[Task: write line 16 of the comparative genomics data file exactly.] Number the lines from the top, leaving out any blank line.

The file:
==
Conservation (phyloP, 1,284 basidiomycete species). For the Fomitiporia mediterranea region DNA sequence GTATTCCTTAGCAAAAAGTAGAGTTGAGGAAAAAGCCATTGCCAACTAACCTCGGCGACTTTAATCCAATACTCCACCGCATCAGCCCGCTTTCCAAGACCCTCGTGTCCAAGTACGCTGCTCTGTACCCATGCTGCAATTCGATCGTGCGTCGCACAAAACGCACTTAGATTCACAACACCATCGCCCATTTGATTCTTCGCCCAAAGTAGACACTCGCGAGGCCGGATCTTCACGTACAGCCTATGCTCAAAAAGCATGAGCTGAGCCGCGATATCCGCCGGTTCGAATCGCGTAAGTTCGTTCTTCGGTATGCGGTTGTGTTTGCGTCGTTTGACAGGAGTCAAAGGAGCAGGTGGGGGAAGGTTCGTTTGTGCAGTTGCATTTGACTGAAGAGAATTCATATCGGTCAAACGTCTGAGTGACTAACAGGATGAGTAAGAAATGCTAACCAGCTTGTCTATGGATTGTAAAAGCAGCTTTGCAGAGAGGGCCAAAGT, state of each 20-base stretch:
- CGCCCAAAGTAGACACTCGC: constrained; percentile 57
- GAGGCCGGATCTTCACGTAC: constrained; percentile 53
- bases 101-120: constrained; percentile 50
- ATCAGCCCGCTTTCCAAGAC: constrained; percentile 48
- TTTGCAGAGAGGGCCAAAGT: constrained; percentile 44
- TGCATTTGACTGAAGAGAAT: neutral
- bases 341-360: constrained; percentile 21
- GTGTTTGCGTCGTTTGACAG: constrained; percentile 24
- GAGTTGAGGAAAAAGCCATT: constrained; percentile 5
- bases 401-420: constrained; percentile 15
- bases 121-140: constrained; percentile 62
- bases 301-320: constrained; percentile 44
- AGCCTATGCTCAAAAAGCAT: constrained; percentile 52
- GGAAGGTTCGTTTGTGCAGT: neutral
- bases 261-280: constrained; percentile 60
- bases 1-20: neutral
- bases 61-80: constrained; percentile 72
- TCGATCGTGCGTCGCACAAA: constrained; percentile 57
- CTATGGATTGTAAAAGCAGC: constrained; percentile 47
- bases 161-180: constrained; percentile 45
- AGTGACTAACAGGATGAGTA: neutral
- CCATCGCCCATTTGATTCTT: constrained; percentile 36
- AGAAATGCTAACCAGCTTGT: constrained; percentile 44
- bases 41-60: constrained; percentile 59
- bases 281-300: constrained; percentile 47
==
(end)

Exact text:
- bases 261-280: constrained; percentile 60